how would one set the volume on the RCA line out then to the Max? and lower the volume knob on the Tube amp? i re-read your post three more times, but i swear i am still having trouble understanding it... i dont know if it's the wind or the california brush fire. 

post #4296 of 4910
Quote:
Originally Posted by howzz1854 View Post

maybe someone else can chime in on this as well, but if the analogue out signal through RCA also has a volume control to itself, and you connect it to an external tube amp, aren't you amping it "twice"? 

 

how would one set the volume on the RCA line out then to the Max? and lower the volume knob on the Tube amp? i re-read your post three more times, but i swear i am still having trouble understanding it... i dont know if it's the wind or the california brush fire. 

 

It's because you're not familiar with "digital", there is NO volume control in the signal path AFTER the DAC ie Digital-to-Analog-conversion on the Xonar ST.

 

The only stuff in the signal path on ST is a buffer-OP and a pair of filter caps, the sound will be as loud as the DAC-chip plays.

 

The ideal would be to play at maximum level on the sound card as that is what gives best sound quality, best S/N and so on, unless something is clipping in which case one may have to lower the digital level a notch. So, the best is to control the volume externallly ie via the volume control on your tube amp.

 

edit. as I said, if you use ASIO the soundcard always plays at max level aka "bitperfect".

 

edit2. but you have sort of a "double amping"-point in the fact that the buffer-OP is a small amplifier, and it could affect signal quality. Now, you can't use the DAC-chip WITHOUT a buffer-OP as one is needed for it to work. But you can change it for a better one, or change the filter caps to better ones, or direct couple the OP to the RCA:s(in which case you could get oscillation if unlucky, that's why the filter caps are normally needed depending on how good your main amp are). Anyway, this "OP-amp rolling" is quite popular here  :-)

 

edit3. The RCA-output on the Xonar ST is of VERY high quality: -124dB S/N, 10-90000Hz frequency response, 0.001% THD+IM etc so normally it's your surrounding gear which is not up to the task ...


Edited by xeizo - 5/3/13 at 3:40pm
post #4297 of 4910
Quote:
Originally Posted by xeizo View Post

 

It's because you're not familiar with "digital", there is NO volume control in the signal path AFTER the DAC ie Digital-to-Analog-conversion on the Xonar ST.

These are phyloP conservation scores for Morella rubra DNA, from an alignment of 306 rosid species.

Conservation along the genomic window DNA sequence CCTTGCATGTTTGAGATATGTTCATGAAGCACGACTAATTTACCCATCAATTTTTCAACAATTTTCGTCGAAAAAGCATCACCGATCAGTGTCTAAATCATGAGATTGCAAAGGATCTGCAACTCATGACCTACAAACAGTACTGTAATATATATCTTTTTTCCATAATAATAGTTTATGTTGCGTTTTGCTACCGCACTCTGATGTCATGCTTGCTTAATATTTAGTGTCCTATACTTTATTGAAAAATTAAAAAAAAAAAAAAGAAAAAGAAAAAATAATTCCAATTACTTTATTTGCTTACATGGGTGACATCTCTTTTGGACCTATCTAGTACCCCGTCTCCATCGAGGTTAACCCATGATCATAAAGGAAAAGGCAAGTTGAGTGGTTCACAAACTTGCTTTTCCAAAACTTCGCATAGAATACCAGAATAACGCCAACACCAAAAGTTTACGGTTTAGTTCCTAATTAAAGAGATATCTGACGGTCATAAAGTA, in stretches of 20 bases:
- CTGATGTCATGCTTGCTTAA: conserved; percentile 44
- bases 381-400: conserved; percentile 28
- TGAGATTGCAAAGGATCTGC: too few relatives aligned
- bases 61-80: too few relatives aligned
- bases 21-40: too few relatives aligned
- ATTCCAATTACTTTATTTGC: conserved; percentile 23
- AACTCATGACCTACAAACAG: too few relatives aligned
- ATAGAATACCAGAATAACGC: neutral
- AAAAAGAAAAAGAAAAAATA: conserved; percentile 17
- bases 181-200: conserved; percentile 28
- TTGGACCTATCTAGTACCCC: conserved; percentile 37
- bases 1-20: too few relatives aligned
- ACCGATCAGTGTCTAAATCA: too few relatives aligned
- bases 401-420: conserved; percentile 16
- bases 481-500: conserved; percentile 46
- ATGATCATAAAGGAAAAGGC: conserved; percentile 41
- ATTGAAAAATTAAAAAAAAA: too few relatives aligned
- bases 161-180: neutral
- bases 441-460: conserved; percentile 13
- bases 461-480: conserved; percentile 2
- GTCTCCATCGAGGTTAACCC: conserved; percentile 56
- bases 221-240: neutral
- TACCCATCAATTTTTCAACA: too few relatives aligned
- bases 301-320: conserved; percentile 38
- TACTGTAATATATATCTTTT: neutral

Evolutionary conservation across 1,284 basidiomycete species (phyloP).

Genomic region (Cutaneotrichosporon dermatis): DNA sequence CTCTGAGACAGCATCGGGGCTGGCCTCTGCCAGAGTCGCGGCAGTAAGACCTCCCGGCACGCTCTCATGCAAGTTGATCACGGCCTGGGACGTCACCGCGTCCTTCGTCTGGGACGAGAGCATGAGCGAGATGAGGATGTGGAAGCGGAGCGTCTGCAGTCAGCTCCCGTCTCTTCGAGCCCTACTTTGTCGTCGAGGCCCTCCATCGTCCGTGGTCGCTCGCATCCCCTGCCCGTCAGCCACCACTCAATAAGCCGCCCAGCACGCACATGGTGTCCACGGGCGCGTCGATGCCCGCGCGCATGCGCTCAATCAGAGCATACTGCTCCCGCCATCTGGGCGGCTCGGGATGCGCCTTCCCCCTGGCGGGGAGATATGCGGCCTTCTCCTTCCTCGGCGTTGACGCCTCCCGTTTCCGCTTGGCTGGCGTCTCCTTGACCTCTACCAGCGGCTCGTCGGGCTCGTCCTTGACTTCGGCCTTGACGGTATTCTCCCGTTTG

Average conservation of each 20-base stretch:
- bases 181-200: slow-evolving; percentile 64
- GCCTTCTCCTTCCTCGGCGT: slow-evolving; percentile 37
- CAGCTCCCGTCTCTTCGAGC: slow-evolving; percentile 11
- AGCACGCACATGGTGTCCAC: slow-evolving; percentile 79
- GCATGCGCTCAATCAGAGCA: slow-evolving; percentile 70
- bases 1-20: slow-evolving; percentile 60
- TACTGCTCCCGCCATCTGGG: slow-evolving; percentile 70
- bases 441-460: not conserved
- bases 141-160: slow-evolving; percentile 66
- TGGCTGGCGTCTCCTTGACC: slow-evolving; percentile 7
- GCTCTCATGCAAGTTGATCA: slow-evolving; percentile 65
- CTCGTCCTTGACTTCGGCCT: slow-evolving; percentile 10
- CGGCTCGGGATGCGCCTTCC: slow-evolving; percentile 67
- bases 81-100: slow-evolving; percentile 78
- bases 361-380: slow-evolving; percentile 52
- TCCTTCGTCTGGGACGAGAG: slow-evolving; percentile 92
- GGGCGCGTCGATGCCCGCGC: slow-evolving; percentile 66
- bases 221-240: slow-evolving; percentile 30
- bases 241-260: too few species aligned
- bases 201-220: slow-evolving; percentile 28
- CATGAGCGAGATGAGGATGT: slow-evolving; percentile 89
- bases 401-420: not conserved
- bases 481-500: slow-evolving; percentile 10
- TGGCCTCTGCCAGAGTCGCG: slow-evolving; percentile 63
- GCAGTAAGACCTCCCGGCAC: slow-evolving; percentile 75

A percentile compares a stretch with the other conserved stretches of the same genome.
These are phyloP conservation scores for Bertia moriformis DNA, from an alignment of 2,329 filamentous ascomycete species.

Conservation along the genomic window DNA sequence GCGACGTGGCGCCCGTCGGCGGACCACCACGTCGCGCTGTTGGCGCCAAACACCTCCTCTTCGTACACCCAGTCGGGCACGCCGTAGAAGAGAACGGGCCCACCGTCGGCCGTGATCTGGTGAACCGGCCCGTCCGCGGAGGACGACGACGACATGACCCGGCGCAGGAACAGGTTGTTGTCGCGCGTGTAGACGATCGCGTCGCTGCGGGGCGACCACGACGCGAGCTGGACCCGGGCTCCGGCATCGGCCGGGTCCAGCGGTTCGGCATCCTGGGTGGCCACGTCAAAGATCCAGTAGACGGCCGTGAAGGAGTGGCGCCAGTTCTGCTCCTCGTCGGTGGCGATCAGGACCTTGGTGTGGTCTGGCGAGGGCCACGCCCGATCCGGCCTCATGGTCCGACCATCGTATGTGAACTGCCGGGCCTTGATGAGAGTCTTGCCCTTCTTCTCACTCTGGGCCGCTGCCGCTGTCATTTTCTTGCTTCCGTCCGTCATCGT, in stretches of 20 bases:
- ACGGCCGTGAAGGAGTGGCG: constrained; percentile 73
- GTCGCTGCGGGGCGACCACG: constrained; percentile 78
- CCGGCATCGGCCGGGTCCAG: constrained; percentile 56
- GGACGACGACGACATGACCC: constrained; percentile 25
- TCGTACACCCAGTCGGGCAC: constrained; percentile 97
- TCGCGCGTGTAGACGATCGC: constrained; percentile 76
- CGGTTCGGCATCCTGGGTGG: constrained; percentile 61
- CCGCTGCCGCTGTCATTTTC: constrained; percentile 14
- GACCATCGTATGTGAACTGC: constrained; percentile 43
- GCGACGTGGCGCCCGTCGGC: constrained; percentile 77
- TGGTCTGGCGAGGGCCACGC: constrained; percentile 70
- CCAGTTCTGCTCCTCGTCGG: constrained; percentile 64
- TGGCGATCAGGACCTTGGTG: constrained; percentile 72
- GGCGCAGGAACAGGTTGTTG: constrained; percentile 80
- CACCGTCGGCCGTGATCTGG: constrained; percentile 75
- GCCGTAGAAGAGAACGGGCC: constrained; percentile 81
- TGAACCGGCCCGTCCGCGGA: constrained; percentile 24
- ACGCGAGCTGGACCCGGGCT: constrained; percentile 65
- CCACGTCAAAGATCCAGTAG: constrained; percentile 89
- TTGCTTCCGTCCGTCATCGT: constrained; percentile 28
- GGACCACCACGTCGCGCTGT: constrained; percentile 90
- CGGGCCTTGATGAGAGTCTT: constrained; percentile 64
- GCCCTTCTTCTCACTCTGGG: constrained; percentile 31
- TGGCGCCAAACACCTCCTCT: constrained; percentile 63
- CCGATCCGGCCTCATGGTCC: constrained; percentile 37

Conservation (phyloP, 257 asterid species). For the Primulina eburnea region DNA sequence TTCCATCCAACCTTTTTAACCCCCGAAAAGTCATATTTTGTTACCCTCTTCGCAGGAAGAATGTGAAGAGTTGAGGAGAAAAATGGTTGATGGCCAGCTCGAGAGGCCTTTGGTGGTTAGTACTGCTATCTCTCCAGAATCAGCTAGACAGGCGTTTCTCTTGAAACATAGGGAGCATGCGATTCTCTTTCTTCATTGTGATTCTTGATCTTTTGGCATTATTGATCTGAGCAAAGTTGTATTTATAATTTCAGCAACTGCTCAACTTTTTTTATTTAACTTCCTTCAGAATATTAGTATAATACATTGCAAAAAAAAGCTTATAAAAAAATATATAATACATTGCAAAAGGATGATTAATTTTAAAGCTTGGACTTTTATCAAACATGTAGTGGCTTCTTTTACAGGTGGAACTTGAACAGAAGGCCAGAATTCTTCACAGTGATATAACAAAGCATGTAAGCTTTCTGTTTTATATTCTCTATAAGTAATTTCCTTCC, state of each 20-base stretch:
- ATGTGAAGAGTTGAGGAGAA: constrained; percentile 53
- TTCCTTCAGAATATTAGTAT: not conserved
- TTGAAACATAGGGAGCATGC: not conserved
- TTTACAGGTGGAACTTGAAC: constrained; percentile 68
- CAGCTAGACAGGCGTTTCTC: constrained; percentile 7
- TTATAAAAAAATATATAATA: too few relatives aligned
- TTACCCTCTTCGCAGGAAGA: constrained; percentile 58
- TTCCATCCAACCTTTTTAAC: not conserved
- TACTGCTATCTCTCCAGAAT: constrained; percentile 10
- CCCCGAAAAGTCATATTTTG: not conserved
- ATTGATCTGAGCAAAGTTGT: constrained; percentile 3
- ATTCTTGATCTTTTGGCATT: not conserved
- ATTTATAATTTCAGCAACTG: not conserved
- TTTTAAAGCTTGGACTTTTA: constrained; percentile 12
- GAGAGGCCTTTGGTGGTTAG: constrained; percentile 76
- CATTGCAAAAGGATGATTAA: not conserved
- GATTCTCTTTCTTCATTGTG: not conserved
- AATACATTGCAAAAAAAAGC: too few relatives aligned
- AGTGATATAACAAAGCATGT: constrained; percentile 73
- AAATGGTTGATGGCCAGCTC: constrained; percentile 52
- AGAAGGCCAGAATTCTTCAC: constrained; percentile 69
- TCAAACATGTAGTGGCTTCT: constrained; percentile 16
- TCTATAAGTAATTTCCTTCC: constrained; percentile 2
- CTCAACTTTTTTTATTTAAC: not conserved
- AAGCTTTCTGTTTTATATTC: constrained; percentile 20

The only stuff in the signal path on ST is a buffer-OP and a pair of filter caps, the sound will be as loud as the DAC-chip plays.

 

The ideal would be to play at maximum level on the sound card as that is what gives best sound quality, best S/N and so on, unless something is clipping in which case one may have to lower the digital level a notch. So, the best is to control the volume externallly ie via the volume control on your tube amp.

 

edit. as I said, if you use ASIO the soundcard always plays at max level aka "bitperfect".

thanks for clearing it up. so just we're clear. through the RCA out on the STX, the Asus volume control and windows volume control will still raise and lower the sound volume, but it's NOT amping? so one should leave the volume knob in Asus control panel at max? and we're not talking about the mixer panel, which is always left at 76. and from there on, the user controls the volume from the tube amp? 

 

i was always under the assumption that if it's through an analogue out, if it affects the volume, then it's being amped. 

post #4298 of 4910
Quote:
Originally Posted by howzz1854 View Post

thanks for clearing it up. so just we're clear. through the RCA out on the STX, the Asus volume control and windows volume control will still raise and lower the sound volume, but it's NOT amping? so one should leave the volume knob in Asus control panel at max? and we're not talking about the mixer panel, which is always left at 76. and from there on, the user controls the volume from the tube amp? 

 

i was always under the assumption that if it's through an analogue out, if it affects the volume, then it's being amped. 

 

Now you're starting to understand  :-) And, if you use ASIO so is the mixer panel totally bypassed, which is really the best playback mode. ASIO was created for professional recording studios, those people don't want any coloration they haven't introduced intentionally by themselves ...

 

If you use Foobar2000 you can install a ASIO-plugin and use as sound output in Foobar2000:s preferences.

 

Microsoft have created something similar called WASAPI, there is a plugin for that too. WASAPI and ASIO are technically exactly as good.

post #4299 of 4910
Quote:
Originally Posted by xeizo View Post

 

Now you're starting to understand  :-) And, if you use ASIO so is the mixer panel totally bypassed, which is really the best playback mode. ASIO was created for professional recording studios, those people don't want any coloration they haven't introduced intentionally by themselves ...

 

If you use Foobar2000 you can install a ASIO-plugin and use as sound output in Foobar2000:s preferences.